We could see the ladies watching the dog rounding up the sheep, then once in the shed, they were looking all around the shed, totally enthralled, their heads moving to follow the action. Obviously, the experience was sparking some happy memories with them, but Kevin sat with his head tilted back, his eyes never moving from the roof of the shed. The staff questioned what he was doing, so I checked the tablet and found his headset was clearly working so we just watched him, but his eyes stayed on the roof.
After the experience was finished, the room broke into chatter as the ladies reminisced about dogs they’d had, ones that used to jump up on the sheep and run across the top of them, and memories of their experiences in a shearing season suddenly filling the room with life and noise, MAGIC MOMENTS creating a connection with the staff and other residents.
It was wonderful to see, but Kevin hadn’t moved, although I noticed he had a slight grin on his face. Encouraged by this first small sign of response from Kevin, one of the staff asked, ”What did you think, Kevin?” “Yeah, Yeah, I’ve got another one to do next week in Adelaide,” he answered. The staff looked at me in astonishment!! He hadn’t spoken before or even acknowledged someone speaking to him, so the staff asked, “How long will that one take you, Kevin?” He said, ”Oh, it will be a lot quicker! On that one, it had zinc-plated uprights so we had to bolt the corner cleats to the trusses before we could screw the roof sheets on.” The staff’s eyes grew big with surprise, and one of them said, “Kevin, did you build sheds?” and he answered, “Yes! Yes! I built THAT shed!” They went over to him, touching his arm, and said, “Oh Kevin, you used to build sheds!!”
They were quite moved by the experience because they’d tried to break into his world for four long weeks and hadn’t been able to. Now he had finally let them in. From there, stories abounded about building sheds and the breakthrough was something I can never forget. It was truly a MAGIC MOMENT.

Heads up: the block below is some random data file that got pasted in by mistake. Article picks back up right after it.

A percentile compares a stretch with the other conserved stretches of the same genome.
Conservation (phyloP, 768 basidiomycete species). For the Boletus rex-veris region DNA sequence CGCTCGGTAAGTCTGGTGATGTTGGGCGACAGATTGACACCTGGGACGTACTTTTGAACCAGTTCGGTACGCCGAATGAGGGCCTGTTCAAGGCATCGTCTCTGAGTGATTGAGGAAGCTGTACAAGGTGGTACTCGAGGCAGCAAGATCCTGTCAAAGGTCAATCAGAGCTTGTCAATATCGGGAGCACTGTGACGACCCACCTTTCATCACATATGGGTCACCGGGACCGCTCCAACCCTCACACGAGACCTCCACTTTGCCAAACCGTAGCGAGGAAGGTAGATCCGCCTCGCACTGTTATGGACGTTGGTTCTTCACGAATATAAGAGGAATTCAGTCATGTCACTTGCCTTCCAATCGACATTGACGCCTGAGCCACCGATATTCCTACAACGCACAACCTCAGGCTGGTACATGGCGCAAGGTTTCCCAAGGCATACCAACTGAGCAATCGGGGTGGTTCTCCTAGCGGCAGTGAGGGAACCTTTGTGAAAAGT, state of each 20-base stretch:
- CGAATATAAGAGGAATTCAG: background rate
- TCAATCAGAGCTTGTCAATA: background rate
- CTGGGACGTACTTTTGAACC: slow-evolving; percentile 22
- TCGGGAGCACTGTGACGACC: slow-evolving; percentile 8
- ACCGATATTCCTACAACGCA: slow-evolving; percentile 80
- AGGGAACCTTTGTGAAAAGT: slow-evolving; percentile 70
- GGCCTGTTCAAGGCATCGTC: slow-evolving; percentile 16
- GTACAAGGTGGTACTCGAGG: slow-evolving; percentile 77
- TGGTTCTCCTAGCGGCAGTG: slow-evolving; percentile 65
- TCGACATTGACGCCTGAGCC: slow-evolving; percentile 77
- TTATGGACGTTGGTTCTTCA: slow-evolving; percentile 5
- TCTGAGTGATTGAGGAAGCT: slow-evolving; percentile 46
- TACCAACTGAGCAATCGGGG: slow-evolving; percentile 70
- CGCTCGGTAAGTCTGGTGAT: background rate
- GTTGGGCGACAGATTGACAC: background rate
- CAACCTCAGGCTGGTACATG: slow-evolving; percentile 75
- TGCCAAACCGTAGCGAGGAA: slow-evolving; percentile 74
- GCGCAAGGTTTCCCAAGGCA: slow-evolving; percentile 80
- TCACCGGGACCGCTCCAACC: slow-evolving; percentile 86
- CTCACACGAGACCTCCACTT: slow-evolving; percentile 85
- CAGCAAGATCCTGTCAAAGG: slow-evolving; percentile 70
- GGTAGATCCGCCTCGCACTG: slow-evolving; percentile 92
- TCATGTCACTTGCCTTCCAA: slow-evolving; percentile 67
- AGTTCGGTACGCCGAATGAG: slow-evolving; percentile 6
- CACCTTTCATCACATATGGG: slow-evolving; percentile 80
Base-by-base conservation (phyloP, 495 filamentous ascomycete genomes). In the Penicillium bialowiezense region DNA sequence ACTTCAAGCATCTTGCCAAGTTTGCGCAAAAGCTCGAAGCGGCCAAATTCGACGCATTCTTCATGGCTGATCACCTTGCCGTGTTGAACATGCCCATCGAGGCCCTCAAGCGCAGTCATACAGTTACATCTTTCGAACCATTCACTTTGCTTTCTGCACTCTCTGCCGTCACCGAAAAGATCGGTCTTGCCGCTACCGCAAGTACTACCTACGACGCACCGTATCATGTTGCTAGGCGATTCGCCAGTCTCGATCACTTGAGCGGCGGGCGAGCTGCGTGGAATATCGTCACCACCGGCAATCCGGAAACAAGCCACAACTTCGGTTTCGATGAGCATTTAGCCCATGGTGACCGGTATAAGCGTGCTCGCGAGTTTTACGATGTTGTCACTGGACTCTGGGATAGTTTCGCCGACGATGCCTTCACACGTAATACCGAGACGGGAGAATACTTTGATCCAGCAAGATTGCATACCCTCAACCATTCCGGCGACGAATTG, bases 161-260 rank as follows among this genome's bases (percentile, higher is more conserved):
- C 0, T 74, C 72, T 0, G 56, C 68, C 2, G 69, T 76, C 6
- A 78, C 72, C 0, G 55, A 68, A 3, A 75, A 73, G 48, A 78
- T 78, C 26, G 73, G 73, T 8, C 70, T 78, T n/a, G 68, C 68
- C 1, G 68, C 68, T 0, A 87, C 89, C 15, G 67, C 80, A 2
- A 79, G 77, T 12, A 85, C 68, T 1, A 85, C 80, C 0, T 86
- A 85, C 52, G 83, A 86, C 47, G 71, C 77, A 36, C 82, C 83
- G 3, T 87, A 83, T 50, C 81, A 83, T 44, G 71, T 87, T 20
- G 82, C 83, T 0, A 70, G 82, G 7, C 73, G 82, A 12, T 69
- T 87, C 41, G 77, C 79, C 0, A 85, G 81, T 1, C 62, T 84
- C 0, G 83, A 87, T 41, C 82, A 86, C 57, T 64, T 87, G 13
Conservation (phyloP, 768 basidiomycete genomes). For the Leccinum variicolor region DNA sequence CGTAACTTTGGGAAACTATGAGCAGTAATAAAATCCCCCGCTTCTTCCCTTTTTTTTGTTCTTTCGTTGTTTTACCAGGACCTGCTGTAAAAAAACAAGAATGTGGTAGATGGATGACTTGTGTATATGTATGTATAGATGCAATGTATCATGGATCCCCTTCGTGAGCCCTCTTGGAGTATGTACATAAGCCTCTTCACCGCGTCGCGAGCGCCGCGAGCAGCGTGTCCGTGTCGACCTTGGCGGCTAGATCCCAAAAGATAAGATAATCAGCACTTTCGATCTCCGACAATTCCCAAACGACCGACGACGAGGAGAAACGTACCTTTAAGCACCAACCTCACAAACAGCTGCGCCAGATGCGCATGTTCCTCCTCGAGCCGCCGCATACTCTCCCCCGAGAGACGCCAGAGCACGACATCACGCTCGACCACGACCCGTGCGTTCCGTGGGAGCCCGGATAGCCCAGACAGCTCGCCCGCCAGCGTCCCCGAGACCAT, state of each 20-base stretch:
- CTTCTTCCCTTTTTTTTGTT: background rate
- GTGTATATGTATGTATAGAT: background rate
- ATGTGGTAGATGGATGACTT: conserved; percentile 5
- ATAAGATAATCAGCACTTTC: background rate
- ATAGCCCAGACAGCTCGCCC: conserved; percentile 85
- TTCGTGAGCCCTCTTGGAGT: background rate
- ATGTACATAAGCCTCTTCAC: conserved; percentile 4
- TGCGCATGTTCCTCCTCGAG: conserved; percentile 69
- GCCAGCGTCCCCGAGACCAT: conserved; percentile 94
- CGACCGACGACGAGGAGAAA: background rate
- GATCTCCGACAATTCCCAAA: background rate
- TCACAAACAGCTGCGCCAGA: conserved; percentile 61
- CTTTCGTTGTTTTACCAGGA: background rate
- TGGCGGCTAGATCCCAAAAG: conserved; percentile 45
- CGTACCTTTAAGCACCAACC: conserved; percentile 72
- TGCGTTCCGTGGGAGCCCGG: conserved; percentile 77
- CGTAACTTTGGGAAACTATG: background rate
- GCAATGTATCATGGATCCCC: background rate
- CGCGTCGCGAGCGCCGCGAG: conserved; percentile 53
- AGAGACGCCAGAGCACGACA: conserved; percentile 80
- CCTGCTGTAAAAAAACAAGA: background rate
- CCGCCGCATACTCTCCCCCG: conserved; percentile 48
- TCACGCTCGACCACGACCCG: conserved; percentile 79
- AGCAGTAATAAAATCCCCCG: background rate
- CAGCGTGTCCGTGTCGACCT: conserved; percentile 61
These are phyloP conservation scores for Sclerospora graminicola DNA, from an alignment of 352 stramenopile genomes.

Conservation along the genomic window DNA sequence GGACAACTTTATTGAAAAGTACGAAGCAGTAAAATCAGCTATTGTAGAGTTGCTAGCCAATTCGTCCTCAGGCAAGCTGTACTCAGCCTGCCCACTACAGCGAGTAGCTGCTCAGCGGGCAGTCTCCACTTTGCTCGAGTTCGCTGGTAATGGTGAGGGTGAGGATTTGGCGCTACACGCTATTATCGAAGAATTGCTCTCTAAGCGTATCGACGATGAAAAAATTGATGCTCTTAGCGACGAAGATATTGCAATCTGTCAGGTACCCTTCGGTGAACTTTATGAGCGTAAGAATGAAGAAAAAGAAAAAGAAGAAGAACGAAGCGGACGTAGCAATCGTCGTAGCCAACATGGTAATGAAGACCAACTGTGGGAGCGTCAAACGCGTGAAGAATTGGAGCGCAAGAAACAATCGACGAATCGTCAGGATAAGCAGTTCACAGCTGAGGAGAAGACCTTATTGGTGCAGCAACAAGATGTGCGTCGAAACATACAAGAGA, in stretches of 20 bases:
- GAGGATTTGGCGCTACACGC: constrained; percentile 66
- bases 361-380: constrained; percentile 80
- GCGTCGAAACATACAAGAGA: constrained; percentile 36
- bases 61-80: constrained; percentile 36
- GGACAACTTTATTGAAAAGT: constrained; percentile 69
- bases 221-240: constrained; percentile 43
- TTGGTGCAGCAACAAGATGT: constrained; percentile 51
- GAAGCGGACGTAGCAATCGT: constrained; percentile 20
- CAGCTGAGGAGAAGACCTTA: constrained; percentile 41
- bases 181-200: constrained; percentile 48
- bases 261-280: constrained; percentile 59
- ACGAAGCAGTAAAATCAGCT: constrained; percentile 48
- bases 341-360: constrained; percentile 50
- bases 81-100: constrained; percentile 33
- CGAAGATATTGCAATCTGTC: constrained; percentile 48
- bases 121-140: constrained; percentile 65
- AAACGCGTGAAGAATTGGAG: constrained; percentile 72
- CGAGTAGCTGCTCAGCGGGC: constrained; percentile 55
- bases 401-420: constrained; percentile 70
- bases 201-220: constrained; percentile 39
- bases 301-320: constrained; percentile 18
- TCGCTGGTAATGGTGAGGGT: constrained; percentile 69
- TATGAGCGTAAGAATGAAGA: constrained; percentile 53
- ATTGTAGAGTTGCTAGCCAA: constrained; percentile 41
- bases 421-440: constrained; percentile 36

The staff has told me since, that on Kevin’s door, in his Memory Box, which is like a glass-fronted shadow box with memorabilia in it, Kevin has his name, a photo of Kevin, his room number 34, and a model of a shed put there by one of the staff who was so touched by the experience, she went to Big W and bought it for him as a keepsake. Each morning the staff come into his room saying, “Good Morning, Kevin, what are you building today?” He’s up out of bed, getting dressed, and out to the breakfast table quickly, full of purpose. Beside his plate is a notebook and pen where he makes lists of things that he will load into the ute for the shed he and his boys will build that day.
Through the use of NeuronsVR therapy, his world is no longer unfamiliar, confusing, and empty. He has re-found his purpose and joy in life again and he is connecting with the staff he now feels comfortable with. He is no longer that man in Room 34, he is the shed-builder who just suffers from dementia.
As told by Shane Roulston – Founder of NeuronsVR